The tax reform caused a lot of confusion for people filing for divorce and including spousal support in the settlement. Now that a few years have passed, divorcees still have questions about how to account for spousal support payments.
Ultimately, accounting professionals remain the best persons to ask these questions. Even so, there are general rules to keep in mind.
The taxable threshold
The tax reform created a clear line for divorcees regarding when the income provided to spouses became taxable and for whom. According to the Credit Karma, divorces finalized before 2019 allow payers to deduct alimony from taxable income while payees included the amount in taxable income.
For divorces finalized after 2018, payers now pay taxes on the alimony and payees do not treat it as taxable income. Some settlement modifications after 2018 might also need to follow the post-2018 tax ruling.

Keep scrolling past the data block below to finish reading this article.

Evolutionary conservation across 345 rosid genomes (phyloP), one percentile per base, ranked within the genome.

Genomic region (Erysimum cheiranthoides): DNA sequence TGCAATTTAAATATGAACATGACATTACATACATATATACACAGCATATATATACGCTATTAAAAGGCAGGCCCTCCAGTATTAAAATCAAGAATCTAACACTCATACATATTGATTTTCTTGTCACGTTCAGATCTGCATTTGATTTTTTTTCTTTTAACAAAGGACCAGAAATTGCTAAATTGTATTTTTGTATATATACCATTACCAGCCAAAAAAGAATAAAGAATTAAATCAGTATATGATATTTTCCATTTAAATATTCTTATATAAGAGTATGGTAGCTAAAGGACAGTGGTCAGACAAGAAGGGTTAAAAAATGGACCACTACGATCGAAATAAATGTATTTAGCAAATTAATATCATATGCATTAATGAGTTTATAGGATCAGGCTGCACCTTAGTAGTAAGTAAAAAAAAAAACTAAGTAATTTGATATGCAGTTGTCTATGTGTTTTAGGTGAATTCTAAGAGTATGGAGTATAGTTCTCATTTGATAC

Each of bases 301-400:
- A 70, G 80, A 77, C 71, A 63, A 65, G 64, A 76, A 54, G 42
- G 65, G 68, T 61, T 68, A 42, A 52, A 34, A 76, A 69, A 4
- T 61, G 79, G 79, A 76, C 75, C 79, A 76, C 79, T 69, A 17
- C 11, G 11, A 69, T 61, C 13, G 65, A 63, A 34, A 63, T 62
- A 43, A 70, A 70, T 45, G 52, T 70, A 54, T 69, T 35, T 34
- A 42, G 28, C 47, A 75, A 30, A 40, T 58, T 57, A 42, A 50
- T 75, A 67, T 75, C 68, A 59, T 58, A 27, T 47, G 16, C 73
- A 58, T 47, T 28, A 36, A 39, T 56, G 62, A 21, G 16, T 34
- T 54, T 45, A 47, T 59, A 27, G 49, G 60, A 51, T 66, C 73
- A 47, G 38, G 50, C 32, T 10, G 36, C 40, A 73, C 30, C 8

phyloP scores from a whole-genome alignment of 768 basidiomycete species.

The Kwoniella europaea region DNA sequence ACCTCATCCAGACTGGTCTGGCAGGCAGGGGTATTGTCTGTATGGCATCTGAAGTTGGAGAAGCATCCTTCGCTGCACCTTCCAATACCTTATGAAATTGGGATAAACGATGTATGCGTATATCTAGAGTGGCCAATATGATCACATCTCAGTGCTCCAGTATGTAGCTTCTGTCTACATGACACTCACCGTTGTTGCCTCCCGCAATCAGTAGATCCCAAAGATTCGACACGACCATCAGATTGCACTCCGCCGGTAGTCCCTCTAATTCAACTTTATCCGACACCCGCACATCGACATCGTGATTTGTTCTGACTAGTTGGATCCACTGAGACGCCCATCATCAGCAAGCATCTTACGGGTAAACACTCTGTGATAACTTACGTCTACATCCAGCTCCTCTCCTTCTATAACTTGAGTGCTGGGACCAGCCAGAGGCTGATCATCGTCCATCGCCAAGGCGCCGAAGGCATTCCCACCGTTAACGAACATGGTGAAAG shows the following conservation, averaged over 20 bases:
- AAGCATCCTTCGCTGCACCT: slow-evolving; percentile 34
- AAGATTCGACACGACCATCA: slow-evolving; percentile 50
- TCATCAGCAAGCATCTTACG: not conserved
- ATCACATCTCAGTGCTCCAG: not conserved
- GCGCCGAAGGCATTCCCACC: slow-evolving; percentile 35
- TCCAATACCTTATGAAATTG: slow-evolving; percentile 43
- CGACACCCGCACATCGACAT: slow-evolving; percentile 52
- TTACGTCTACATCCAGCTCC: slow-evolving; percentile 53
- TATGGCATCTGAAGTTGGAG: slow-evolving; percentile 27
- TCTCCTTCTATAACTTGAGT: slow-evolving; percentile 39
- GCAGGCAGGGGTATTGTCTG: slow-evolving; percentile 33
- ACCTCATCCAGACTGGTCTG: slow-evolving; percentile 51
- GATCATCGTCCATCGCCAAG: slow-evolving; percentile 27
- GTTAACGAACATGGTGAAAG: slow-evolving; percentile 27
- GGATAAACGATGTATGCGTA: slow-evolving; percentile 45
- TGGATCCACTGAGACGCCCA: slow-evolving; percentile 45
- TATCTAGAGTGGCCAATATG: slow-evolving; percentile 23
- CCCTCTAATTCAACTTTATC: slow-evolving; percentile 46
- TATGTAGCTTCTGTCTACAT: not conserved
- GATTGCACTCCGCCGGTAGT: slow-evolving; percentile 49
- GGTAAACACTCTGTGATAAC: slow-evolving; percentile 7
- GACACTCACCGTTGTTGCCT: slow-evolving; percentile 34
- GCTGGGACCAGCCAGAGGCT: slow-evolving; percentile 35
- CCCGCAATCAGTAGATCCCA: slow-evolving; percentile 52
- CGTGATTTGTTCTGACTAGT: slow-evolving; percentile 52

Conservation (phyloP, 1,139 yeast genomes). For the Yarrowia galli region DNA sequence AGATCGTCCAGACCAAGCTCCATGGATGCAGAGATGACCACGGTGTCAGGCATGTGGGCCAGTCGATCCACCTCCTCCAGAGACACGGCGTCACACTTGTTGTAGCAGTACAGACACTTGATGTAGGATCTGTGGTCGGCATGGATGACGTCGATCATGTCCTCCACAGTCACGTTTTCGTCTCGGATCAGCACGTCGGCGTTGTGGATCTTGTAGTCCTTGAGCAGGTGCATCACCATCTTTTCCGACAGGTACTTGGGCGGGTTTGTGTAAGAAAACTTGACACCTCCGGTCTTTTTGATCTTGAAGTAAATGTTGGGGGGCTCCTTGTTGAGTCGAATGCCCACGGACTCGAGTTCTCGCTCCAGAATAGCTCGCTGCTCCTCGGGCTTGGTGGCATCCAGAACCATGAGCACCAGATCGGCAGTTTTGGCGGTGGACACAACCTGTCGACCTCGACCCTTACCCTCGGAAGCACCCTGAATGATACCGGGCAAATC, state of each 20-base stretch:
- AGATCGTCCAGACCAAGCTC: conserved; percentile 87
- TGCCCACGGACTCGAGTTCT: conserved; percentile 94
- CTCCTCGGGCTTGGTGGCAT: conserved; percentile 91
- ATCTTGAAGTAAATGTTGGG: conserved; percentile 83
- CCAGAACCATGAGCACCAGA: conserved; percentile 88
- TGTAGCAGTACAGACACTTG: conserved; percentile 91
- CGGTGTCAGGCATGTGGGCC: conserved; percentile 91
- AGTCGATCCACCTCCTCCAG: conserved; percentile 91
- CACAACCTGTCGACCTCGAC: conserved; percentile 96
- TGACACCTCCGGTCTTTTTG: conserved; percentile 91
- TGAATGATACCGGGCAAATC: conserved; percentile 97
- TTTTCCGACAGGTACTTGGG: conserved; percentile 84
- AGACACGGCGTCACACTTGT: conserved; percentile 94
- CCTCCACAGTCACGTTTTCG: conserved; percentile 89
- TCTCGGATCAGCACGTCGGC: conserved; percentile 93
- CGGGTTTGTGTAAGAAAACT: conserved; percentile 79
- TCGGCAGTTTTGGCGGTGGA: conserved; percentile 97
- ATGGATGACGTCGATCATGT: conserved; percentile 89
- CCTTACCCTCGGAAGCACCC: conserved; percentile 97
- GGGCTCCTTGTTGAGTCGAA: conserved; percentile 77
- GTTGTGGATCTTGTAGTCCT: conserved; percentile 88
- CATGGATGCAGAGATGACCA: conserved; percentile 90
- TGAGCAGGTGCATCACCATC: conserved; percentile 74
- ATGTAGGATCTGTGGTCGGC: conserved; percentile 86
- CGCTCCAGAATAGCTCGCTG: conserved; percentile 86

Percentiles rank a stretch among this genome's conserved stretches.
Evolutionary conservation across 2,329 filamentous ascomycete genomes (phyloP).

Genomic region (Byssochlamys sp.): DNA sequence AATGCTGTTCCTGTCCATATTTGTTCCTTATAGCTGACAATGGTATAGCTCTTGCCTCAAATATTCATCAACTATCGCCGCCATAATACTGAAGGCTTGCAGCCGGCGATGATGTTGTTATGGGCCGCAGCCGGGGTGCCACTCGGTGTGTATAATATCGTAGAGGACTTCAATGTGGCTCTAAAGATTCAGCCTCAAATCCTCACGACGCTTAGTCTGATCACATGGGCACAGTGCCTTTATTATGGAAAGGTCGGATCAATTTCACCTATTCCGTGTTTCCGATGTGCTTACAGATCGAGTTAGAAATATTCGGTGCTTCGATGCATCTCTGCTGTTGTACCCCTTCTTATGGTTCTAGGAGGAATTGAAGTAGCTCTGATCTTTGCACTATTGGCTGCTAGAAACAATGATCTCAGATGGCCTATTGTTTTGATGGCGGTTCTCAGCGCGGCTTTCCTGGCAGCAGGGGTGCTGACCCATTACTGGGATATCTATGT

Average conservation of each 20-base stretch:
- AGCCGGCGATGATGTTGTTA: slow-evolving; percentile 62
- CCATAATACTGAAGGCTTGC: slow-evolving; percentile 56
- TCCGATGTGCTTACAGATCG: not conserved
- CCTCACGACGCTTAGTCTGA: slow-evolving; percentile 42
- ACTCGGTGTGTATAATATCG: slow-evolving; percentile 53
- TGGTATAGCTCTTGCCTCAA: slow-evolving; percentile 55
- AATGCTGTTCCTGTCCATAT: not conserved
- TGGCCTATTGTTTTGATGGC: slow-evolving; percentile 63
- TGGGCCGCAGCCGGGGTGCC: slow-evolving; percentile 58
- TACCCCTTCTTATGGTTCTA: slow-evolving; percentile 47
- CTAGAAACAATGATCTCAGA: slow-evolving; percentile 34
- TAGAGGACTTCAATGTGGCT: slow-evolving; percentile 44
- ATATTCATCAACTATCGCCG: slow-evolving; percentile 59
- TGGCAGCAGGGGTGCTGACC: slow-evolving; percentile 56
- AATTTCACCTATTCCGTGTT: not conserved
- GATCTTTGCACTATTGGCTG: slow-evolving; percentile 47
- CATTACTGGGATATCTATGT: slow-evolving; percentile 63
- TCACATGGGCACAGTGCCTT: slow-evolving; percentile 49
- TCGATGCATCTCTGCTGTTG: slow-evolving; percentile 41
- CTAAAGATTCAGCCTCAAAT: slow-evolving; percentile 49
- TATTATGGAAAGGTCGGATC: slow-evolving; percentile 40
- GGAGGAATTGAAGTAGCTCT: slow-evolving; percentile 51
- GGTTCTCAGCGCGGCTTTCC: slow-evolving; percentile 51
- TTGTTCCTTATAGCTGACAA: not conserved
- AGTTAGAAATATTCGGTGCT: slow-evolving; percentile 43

Not all money provided to ex-spouses count as alimony or spousal maintenance. The IRS excluded the following payments from spousal support payment calculations:
• Payments that form part of community property settlements
• Payments related to use or upkeep up of a payer’s own property
• Voluntary payments
• Non-cash settlements
• Child support
This change puts additional pressure on breadwinners because the alimony payments push them back into a higher tax bracket. Some people say this was a strategic decision by the federal government to ensure taxation at higher rates. The new tax treatment of spousal support also makes it more difficult for dependent spouses to negotiate fair terms because breadwinners face heavier economic loss. This might lead to more friction during divorce proceedings for some years to come.